The Anti-Defamation League (ADL) has dismissed speculation that the alleged Arizona gunman Jared Loughner was motivated by antisemitic or extremist views.
In the wake of the shooting a memo from the US Department of Homeland Security suggested a possible connection between the extremist organisation American Renaissance and the fact that one of the people targeted was Arizona’s first Jewish Congresswoman, Gabrielle Giffords.
But American Jewry's main defence organisation said in a statement that examination of the 22-year-old’s “Internet footprint" had given more insight into his mindset.
The ADL said: “Loughner's often disjointed, rambling and semi-coherent writings suggest someone who probably is not associated with any particular extremist groups or movements, but has a generic distrust of government and a vague interest in conspiracy theories.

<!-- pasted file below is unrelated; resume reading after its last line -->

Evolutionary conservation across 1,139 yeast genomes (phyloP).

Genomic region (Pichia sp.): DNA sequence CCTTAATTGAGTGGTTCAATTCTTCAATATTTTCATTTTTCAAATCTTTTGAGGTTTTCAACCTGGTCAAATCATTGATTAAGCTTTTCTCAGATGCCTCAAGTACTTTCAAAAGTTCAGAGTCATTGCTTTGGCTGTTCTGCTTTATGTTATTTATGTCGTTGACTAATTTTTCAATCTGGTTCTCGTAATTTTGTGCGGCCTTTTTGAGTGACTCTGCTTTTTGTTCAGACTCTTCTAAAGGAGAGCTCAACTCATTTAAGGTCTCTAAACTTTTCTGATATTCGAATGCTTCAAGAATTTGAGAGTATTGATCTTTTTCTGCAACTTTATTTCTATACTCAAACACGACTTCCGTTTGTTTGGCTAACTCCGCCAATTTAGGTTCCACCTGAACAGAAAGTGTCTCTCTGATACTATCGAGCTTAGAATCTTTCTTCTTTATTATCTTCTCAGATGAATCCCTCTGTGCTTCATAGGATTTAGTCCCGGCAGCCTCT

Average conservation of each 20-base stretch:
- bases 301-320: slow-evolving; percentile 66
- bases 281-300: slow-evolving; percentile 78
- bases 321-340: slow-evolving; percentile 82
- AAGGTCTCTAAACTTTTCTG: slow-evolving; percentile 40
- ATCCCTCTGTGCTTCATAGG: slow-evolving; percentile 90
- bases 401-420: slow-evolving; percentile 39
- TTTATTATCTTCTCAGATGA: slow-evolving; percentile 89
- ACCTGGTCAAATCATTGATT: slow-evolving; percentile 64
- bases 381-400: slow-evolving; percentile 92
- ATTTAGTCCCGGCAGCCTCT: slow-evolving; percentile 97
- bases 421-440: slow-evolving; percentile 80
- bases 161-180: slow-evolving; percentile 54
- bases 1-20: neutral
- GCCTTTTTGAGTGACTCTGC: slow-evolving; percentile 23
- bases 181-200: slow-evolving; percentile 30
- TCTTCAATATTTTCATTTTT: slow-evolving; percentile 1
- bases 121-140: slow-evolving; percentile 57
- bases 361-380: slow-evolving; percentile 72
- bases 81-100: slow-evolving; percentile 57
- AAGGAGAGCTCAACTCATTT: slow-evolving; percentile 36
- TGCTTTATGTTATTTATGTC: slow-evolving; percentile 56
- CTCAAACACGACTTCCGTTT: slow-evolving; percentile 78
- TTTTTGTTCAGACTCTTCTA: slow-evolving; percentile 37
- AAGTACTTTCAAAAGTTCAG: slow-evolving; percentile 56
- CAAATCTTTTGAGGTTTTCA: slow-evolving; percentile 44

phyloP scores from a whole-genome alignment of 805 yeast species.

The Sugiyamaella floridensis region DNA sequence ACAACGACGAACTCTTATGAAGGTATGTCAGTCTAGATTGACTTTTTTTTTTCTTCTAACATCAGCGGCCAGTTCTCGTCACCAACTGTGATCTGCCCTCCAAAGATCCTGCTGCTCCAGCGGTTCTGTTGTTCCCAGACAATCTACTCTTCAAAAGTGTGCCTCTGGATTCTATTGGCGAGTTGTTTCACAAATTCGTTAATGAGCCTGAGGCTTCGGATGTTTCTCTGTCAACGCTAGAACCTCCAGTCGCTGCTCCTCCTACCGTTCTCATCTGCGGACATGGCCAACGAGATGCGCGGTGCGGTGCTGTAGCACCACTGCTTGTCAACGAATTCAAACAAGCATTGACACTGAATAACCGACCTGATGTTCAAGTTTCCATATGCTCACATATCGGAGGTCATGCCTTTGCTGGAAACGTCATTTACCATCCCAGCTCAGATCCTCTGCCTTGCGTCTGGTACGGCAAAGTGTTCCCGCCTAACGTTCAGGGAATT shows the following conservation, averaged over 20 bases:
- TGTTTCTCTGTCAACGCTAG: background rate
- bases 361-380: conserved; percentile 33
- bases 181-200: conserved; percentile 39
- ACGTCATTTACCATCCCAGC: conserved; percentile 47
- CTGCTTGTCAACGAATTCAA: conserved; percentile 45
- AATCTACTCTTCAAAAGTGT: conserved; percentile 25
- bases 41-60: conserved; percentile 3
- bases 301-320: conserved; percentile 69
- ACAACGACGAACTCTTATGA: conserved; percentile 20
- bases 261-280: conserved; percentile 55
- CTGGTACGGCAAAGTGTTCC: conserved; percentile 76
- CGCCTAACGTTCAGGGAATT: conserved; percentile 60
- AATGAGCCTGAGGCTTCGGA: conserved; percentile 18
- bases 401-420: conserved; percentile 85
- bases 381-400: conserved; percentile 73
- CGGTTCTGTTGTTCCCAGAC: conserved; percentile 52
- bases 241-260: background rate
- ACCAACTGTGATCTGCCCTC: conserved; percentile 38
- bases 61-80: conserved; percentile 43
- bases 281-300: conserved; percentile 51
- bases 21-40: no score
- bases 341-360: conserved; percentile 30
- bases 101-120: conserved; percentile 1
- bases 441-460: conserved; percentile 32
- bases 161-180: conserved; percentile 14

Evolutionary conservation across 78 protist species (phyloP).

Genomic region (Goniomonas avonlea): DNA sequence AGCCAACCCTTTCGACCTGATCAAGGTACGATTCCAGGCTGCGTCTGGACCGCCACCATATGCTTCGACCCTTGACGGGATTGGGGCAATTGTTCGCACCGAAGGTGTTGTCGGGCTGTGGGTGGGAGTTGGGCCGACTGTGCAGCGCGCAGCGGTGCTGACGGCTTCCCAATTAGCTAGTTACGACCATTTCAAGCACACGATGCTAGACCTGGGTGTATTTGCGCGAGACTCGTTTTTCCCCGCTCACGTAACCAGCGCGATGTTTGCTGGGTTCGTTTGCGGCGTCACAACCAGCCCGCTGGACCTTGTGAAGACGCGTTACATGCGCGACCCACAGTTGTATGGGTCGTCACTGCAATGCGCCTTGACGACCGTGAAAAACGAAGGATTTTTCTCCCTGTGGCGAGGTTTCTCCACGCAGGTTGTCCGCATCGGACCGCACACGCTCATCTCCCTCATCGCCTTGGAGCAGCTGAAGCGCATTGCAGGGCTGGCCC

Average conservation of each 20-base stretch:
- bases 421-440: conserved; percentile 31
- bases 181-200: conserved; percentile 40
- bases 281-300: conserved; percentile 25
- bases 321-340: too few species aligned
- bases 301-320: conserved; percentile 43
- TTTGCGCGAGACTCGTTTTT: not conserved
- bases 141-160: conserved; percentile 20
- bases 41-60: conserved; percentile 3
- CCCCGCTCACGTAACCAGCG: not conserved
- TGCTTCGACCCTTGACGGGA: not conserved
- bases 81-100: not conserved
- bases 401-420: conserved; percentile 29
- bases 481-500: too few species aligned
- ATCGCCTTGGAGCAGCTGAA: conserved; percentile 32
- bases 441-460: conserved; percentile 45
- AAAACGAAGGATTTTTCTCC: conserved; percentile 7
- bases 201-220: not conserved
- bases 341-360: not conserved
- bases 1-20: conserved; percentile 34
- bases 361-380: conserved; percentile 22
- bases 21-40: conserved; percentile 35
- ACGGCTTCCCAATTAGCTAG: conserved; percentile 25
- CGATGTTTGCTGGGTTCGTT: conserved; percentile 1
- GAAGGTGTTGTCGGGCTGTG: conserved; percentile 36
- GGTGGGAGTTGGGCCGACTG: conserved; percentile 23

“They are indicative of an individual who has been exposed to a number of different ideas, from across the political spectrum.
“However, Loughner's writings do not provide any solid body of evidence or any patterns that would seem clearly to point to a particular ideology or belief system as a significant motivating factor.”
Doctors for Ms Giffords, who was shot in the head at close range, said she is making a strong recovery. Four days after the attack, she is still in intensive care and using a breathing tube, but has been able to breathe unaided for a brief period.